• Jen says

      I think, that the author might mean, that however you are in solitude is what would constitute your character.
      For example; if you enjoy relaxing, sleeping, reading, showering, watching tv, then your character would just be kind of mellow, relaxed.
      If you decide that instead of doing all of the relaxing things you wanted to do for that day and then you instead decide to do some chores around the house, some gardening, fix some things that need to be fixed, decide why not go to the supermarket and get something fresh to cook for a nice dinner, then came home and enjoyed yourself a delicious meal after a long day of busy work, I would then personally think your character would be more determined, driven, caring, loving, appreciative.

      Hope that makes sense.
      Take care, : )

    • Carol K says

      Maybe a better way to explain it would be to say our character is revealed by what we do when no one is watching. The simplest example I can think of is going 80 miles an hour until you see the highway patrolman sitting on the edge of the road. There are other, probably more important, ways our character is revealed when we are alone (no one is watching). Do we stretch the truth, take what is not ours? Are we kind to those who can’t report our unkindness? If the cashier gives us back more change than we should get, do we tell him or her or just leave, knowing it’s not our money or even seeing it as a windfall? Hope that helps.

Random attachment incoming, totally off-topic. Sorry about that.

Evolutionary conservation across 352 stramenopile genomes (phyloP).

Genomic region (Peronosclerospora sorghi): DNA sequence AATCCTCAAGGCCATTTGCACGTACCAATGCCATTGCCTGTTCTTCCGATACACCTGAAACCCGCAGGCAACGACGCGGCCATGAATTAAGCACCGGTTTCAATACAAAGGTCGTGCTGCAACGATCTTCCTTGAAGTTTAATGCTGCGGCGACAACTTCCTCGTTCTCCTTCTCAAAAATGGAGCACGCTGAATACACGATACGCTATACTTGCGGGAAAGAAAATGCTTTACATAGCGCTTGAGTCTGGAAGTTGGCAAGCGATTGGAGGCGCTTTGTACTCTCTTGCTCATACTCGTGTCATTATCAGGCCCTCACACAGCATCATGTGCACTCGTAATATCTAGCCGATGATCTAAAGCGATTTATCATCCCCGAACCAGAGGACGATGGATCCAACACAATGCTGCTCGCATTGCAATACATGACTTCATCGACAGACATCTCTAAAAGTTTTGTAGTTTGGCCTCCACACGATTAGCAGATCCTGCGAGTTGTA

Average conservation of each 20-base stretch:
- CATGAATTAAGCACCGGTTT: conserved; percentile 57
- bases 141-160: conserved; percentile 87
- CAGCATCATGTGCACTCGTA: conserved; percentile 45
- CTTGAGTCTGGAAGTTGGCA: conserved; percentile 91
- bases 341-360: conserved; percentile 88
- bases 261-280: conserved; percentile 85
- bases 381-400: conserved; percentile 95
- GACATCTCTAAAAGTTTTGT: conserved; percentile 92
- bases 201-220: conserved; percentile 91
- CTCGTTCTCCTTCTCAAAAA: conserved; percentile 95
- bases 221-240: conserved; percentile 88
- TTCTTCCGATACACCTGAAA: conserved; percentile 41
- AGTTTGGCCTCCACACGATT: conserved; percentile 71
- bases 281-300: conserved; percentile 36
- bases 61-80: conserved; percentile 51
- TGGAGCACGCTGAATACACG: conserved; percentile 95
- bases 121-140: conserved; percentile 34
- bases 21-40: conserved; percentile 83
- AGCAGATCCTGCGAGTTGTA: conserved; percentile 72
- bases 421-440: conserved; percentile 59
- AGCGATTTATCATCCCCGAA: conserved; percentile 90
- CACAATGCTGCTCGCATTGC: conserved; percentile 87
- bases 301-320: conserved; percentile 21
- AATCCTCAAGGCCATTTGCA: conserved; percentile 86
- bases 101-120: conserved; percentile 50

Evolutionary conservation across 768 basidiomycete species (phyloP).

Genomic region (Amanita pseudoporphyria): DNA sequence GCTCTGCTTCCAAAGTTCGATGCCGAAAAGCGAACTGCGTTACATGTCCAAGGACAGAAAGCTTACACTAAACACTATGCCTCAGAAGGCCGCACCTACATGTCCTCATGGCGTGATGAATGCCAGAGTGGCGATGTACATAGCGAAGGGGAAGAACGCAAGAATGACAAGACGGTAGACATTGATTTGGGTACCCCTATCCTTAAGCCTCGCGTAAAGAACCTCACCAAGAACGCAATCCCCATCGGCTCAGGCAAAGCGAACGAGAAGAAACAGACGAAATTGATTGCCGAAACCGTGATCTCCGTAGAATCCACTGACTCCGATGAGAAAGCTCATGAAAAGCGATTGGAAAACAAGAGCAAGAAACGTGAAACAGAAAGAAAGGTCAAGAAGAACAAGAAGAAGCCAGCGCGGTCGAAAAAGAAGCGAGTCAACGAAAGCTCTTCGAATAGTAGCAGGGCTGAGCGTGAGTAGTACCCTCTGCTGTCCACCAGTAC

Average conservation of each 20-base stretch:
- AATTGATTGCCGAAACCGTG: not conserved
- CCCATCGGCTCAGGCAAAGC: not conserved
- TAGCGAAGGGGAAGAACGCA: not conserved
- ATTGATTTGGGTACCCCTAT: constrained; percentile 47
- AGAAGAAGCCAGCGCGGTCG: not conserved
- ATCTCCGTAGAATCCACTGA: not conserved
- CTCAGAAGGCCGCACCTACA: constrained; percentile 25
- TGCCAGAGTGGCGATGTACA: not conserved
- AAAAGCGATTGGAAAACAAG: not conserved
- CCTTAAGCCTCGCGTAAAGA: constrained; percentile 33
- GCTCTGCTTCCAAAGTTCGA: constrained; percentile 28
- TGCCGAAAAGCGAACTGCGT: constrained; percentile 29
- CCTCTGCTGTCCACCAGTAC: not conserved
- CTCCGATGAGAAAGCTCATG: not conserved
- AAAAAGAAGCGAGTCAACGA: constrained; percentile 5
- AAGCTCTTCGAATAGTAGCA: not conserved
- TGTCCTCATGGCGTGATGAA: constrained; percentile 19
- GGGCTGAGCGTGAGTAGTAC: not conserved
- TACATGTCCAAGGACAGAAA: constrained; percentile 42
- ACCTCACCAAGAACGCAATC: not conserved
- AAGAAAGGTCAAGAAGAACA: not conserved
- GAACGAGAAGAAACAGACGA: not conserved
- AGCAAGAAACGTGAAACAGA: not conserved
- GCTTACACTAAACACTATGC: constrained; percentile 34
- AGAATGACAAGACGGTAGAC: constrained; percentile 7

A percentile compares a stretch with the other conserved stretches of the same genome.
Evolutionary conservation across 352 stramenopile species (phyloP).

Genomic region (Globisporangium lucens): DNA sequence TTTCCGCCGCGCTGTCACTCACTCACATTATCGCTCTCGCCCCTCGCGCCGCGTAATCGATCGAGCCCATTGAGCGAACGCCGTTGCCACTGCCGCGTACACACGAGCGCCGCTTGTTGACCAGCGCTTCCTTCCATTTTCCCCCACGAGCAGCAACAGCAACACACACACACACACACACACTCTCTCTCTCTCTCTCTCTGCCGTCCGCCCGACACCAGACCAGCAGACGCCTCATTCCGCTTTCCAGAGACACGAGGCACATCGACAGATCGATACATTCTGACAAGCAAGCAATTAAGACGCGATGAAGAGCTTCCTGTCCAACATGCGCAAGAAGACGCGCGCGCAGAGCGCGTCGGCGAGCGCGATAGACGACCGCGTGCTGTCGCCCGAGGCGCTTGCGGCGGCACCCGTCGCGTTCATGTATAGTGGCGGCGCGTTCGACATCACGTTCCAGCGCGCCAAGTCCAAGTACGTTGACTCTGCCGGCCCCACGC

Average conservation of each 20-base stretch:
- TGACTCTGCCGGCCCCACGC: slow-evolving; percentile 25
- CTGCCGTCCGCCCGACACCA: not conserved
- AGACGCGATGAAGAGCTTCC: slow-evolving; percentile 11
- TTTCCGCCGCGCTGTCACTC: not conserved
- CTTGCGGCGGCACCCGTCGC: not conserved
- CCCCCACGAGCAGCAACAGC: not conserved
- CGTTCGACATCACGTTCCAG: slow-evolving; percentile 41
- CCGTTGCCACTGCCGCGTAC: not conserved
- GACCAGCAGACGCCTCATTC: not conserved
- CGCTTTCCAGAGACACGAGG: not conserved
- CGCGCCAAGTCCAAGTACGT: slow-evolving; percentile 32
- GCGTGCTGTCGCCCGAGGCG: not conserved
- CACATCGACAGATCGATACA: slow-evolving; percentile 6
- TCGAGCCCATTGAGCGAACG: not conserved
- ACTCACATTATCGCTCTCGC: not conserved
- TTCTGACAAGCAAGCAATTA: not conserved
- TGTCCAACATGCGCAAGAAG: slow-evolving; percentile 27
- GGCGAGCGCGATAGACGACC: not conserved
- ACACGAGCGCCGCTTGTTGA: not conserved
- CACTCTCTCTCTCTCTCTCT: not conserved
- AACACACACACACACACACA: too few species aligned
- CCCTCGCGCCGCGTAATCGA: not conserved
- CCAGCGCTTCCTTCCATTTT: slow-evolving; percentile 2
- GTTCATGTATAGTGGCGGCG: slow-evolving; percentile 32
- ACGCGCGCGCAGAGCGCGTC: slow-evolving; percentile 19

• Joe says

        But when you fast, comb your hair and wash your face. Then no one will notice that you are fasting, except your Father, who knows what you do in private. And your Father, who sees everything, will reward you. (‭Matthew‬ ‭6‬:‭17-18‬ NLT)

  5. says

    Loved every one on the list, except #18.

    “Power tends to corrupt, and absolute power corrupts absolutely.”
    – Lord Acton 1887

    I saw that you did make a good distinction, but generally defaulting to the “good” of authority isn’t always the best course of action.

    An example might be the authorities at the NSA and their recently revealed lying to congress, and undisclosed spying on Americans.

    Of course, #18 is heavily political and debatable in nature … so I will say I can also see your point as well.